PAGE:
The prodigious chronicler of L.A. mores explores character conflict in his most humane and emotional set piece to date.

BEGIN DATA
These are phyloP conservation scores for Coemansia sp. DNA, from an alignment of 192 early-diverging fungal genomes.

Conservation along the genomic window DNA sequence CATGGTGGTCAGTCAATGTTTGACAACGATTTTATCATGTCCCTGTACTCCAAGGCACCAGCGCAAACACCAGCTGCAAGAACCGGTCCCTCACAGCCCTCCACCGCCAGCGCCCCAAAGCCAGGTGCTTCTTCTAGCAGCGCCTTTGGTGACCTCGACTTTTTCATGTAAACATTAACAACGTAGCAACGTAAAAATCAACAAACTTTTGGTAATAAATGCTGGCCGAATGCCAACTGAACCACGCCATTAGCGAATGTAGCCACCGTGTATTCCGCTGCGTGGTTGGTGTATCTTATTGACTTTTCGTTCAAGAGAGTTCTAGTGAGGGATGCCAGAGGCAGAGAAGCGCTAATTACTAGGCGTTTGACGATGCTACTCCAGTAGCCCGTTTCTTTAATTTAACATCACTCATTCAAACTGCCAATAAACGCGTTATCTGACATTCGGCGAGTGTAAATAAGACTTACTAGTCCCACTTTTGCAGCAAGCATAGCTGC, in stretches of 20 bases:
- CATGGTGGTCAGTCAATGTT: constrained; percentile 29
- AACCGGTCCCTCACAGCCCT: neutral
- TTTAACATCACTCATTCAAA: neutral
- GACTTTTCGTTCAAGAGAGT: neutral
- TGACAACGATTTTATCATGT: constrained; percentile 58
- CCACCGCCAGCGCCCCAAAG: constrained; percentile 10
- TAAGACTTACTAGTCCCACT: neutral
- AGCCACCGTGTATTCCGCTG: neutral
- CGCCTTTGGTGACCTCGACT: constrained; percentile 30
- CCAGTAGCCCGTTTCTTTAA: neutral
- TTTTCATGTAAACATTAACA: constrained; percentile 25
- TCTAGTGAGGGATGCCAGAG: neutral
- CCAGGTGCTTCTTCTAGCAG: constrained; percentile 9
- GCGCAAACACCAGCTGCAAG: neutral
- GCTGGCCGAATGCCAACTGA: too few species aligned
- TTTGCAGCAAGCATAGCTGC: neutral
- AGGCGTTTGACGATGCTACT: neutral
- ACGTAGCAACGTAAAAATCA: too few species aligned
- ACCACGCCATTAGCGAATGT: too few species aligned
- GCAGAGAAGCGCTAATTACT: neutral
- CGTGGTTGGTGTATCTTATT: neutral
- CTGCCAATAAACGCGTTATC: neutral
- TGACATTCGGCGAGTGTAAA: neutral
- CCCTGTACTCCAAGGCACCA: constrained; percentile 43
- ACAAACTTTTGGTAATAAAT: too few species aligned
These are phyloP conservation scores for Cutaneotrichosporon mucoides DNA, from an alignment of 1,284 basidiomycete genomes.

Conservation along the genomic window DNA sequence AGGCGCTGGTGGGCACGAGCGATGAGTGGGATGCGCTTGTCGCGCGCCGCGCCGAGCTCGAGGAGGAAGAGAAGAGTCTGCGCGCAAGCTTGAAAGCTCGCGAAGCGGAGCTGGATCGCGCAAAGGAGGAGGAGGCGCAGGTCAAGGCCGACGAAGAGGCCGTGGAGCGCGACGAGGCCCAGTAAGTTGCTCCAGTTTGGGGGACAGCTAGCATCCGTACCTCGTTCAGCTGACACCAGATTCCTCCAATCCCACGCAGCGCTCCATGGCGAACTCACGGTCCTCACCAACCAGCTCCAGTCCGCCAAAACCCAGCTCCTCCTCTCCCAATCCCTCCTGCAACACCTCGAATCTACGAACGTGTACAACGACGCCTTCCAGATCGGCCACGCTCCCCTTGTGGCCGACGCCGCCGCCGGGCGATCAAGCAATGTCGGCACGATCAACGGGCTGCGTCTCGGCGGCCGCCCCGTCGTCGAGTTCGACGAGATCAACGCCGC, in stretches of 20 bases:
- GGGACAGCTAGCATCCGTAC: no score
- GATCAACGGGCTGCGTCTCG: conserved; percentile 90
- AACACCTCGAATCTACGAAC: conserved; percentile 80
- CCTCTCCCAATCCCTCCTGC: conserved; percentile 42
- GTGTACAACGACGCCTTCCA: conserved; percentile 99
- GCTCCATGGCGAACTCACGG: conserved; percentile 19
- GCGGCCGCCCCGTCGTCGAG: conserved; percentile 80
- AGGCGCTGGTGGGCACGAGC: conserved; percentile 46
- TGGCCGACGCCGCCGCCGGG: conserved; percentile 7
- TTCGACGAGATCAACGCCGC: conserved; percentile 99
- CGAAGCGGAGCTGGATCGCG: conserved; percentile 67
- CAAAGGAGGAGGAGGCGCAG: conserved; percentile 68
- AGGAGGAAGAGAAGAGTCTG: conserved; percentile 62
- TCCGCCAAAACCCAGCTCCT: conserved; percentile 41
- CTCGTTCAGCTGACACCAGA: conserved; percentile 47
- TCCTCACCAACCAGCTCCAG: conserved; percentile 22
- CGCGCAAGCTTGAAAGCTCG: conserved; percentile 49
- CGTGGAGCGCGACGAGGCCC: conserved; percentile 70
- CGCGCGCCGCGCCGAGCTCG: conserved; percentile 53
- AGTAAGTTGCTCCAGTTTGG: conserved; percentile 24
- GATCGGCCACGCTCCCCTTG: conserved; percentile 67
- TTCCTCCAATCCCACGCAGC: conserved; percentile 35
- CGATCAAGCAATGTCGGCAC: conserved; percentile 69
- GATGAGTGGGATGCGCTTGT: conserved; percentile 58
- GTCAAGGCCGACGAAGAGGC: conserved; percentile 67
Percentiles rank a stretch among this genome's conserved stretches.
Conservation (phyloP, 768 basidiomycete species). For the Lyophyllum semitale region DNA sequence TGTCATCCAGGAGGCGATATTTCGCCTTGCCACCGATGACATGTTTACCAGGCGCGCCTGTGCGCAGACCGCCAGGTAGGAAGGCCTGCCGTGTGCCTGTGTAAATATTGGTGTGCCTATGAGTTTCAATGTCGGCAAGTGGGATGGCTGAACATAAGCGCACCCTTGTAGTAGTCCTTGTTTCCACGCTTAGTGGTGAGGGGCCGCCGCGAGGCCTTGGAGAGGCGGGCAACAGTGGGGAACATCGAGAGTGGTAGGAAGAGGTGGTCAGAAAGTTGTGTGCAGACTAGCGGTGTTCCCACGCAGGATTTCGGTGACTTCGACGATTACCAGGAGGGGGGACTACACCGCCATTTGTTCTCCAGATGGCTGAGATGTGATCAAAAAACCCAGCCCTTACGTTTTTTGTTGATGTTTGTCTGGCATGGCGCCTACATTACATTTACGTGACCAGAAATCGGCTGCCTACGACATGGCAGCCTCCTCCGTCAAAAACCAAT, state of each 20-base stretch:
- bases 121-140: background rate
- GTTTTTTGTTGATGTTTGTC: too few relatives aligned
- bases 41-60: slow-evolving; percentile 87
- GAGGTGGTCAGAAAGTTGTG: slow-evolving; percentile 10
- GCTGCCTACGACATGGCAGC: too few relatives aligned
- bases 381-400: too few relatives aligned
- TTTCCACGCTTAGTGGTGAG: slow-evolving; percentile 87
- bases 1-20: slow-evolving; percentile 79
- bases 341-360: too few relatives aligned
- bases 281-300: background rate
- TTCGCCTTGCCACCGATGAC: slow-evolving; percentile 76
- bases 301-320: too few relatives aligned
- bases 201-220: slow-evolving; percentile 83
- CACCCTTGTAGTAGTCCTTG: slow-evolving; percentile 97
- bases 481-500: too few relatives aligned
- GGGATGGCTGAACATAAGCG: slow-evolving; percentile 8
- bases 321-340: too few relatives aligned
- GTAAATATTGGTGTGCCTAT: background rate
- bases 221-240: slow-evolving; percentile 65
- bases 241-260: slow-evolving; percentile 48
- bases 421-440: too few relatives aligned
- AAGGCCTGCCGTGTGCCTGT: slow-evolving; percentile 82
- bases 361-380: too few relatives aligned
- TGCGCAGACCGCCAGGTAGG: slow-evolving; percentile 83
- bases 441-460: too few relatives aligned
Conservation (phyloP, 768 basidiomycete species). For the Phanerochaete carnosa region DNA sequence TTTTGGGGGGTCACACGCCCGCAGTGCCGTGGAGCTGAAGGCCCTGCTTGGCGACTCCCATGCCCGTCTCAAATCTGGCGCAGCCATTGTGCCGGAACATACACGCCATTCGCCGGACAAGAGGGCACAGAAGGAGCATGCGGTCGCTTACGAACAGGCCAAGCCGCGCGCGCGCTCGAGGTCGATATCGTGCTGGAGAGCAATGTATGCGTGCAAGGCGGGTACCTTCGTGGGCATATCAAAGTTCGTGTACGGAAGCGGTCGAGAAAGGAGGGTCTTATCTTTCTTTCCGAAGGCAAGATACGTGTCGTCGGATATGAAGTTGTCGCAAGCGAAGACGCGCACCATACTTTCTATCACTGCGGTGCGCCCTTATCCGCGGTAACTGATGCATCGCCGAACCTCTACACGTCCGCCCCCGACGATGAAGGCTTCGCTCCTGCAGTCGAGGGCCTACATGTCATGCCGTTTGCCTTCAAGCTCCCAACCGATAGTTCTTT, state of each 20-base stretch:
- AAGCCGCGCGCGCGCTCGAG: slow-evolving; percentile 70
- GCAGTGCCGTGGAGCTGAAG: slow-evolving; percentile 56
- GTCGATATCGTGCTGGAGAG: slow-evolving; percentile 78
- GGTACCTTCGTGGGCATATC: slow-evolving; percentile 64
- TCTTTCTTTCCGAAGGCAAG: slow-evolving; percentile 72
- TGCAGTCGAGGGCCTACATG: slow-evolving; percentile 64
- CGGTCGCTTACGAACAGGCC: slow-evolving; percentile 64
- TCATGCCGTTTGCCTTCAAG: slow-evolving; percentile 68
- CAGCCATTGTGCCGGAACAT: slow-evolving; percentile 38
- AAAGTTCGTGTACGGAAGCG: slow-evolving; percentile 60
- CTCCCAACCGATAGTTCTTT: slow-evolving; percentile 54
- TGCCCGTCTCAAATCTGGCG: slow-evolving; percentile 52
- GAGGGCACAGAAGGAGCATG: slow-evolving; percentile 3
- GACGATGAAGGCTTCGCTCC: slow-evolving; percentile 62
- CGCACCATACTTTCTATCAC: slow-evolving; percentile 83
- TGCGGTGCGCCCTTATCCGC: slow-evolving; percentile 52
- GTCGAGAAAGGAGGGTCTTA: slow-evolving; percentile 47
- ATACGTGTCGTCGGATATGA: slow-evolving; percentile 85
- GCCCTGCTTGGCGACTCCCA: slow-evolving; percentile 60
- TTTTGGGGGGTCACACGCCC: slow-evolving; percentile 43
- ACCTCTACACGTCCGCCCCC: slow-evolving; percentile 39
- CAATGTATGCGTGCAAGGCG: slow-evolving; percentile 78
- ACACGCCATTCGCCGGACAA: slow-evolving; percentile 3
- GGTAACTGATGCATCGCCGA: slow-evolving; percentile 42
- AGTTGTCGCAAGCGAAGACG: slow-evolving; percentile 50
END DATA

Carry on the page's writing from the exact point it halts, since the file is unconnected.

Is Justin Tanner mellowing out? The prodigious chronicler of L.A. mores has moved away from his reputation-making, edgy knockabout farces like “Zombie Attack!” and “Pot Mom,” in favor of exploring character conflict on a more realistic plane. “Day Drinkers,” staged by Bart DeLorenzo with a fine cast of Tanner regulars, is far from the scribe’s funniest or best-crafted piece, but may be his most humane and emotional one to date.The setting, one of those lowdown downtown bars open as early as 9 a.m. for regulars’ benefit, is no jolly “Cheers,” although everybody knows your name (and your drinking habits, and your personal business). The most Tanneresque of three overlapping, sort-of-love stories concerns the designs of blowsy rummy Val (Danielle Kennedy) on dotty drinking partner Mick (Tom Fitzpatrick). She’s already pawned his $7,000 engagement ring for $65 in beer money, justifying the efforts of his son Bradley (Jonathan Palmer) to run a little fancy interference before the nuptials get too far along. Two already married couples’ woes are less eccentric and more heartfelt. Sharon (Maile Flanagan) and Kate (Melissa Denton) demonstrate how in-law troubles are not restricted to any particular sexual orientation, while bar owner Daniel (Todd Lowe) is trying to understand the coldness of wife Jenny (Chloe Taylor), which may or may not have something to do with his hunky brother Caleb (Cody Chappel) lurking about. Kennedy, Fitzpatrick and Lowe initially barge in at full volume, rapping out lines as if doing a speed run-through for cue pickup. Missing is a sense of anyone slowly awakening to the new day, taking the first shot like the first cup of joe and gradually accommodating to the surroundings. The Val and Mick story, in fact, never does quite settle down. But as more patrons arrive and settle in, their pace and rhythms get in sync for a genuinely touching slice of life, reminiscent of Charles Bukowski in its refusal to either idealize or condemn anyone for just trying to get by with a slowly sipped Jack Daniels. Sentimental, yes, but sentiment honestly come by, the stakes high and generally believable.